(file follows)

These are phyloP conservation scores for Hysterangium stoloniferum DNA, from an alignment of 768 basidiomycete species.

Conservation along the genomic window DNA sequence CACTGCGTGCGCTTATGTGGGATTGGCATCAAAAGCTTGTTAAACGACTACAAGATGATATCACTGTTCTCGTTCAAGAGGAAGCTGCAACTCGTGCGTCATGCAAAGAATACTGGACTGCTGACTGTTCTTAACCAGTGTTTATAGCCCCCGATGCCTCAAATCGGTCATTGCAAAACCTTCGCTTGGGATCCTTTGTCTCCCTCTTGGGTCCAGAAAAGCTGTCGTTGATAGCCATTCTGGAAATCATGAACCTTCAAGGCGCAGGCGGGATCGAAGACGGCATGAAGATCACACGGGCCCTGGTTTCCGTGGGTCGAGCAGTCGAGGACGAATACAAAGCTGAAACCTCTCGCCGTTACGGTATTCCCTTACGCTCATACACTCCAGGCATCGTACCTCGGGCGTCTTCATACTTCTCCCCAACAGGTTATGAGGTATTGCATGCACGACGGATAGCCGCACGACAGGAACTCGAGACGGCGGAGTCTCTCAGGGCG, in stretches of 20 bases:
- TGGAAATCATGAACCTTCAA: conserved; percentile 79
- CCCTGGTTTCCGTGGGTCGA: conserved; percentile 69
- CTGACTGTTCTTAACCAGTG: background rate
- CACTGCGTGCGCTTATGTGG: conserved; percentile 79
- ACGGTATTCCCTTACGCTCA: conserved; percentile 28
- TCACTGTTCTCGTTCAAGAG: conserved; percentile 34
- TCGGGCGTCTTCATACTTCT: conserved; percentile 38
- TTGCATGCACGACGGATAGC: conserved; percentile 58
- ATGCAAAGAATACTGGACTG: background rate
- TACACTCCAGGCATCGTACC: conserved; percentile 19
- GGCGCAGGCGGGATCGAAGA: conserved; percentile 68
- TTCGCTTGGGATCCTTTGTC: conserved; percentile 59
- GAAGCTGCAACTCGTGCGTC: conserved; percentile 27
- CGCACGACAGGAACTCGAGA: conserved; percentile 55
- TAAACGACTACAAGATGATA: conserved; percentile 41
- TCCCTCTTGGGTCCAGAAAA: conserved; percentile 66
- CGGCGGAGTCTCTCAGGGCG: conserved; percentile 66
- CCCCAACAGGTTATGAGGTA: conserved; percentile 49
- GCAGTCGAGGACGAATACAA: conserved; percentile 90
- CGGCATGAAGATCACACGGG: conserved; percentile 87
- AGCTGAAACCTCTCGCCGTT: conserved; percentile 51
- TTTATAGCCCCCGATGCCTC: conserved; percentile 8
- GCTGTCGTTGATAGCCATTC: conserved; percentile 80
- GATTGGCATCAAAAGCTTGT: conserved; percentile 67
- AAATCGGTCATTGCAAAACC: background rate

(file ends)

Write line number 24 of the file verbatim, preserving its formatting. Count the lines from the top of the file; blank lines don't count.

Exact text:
- TTTATAGCCCCCGATGCCTC: conserved; percentile 8